MuSSeL: Multiple Stressors on North Sea Life
Life at the seafloor in the southern North Sea (SNS) is challenged by an array of major stressors comprising geophysical drivers (warming, reduced nutrients from the North Atlantic, alteration of transports) and human activities (e.g., fisheries, offshore wind farms (OWF), riverine nutrients). Their interactions, combined effects and risks to Good Environmental Status of sea floors and to the diversity and functioning of benthic communities are largely uncertain. Our collaborative project MuSSeL develops novel theoretical concepts and builds scenarios of geophysical shifts and anthropogenic activities to map combined responses in the past (1980), present (2015), and future (2050), thereby identifying hot spots of change. MuSSeL merges expertise from research institutions and federal agencies to generate anthropogenic and partially manageable drivers for the SNS, i.e. nutrient input, pollution, dredging and dumping, and demersal fisheries. Our high-resolution coupled modeling investigates climate-driven changes of physics, sediment transport, and biogeochemistry of the SNS. We track how impacts propagate through the marine food web, from pelagic productivity, benthic flora (seagrass), to macrozoobenthos, and finally to demersal fish. We will introduce and test a trait-based approach to predict the response of zoobenthos to multiple stressors based on (known) reactions to single stressors. Projected effects will be condensed to accumulated risk indexes for animal life at the seafloor in terms of trait diversity, ecosystem functions, or food availability for demersal fish. Using agent-based modeling, we will exemplarily resolve adaptive behavior of the fishing industry coping with changing directives, area closures such as OWFs, and distribution of target fish. MuSSeL results will be made accessible through a web-portal. Interaction with relevant institutional stakeholders (as members of the consortium and associated with the project) has guided our selection of stressors and target indexes. Being at the same time members of (inter)national expert groups, the transfer of results to applications and planning will be seamless.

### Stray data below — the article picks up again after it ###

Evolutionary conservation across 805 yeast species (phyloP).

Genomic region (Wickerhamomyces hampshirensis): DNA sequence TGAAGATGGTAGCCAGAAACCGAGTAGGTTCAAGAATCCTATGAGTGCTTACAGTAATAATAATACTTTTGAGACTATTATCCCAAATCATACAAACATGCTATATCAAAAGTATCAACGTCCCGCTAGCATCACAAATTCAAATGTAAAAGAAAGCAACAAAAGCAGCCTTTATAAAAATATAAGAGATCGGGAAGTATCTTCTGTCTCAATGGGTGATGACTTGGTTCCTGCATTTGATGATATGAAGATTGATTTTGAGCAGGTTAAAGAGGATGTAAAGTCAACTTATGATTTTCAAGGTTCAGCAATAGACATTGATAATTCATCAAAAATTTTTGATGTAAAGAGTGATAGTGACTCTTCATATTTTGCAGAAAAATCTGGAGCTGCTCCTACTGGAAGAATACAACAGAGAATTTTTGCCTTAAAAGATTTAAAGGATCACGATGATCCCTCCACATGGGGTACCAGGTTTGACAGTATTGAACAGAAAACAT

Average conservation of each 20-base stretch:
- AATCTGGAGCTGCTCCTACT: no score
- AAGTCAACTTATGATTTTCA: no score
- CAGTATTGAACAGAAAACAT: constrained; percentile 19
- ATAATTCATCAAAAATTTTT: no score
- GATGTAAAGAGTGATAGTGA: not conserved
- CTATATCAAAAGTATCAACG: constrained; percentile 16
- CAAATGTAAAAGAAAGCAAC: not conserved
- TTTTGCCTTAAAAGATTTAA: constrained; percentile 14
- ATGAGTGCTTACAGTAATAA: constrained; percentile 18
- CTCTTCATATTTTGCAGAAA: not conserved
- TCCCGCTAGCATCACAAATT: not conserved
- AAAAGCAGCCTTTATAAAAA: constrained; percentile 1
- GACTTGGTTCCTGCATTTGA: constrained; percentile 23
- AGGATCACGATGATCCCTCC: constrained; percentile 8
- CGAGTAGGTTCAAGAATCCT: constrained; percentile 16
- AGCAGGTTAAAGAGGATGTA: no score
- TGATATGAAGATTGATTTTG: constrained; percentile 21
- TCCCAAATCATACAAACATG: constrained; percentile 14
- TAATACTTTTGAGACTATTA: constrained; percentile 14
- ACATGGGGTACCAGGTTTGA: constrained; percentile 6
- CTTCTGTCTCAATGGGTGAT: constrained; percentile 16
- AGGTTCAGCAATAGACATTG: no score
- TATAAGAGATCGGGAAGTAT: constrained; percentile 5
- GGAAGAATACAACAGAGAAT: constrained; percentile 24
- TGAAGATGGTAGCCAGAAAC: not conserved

11/2020 - 10/2023
Coordinator: Helmholtz Centre hereon
- Federal Maritime and Hydrographic Agency (BSH)
- Bremerhaven University of Applied Sciences
- Thünen-Institute for Sea Fisheries
- University of Hamburg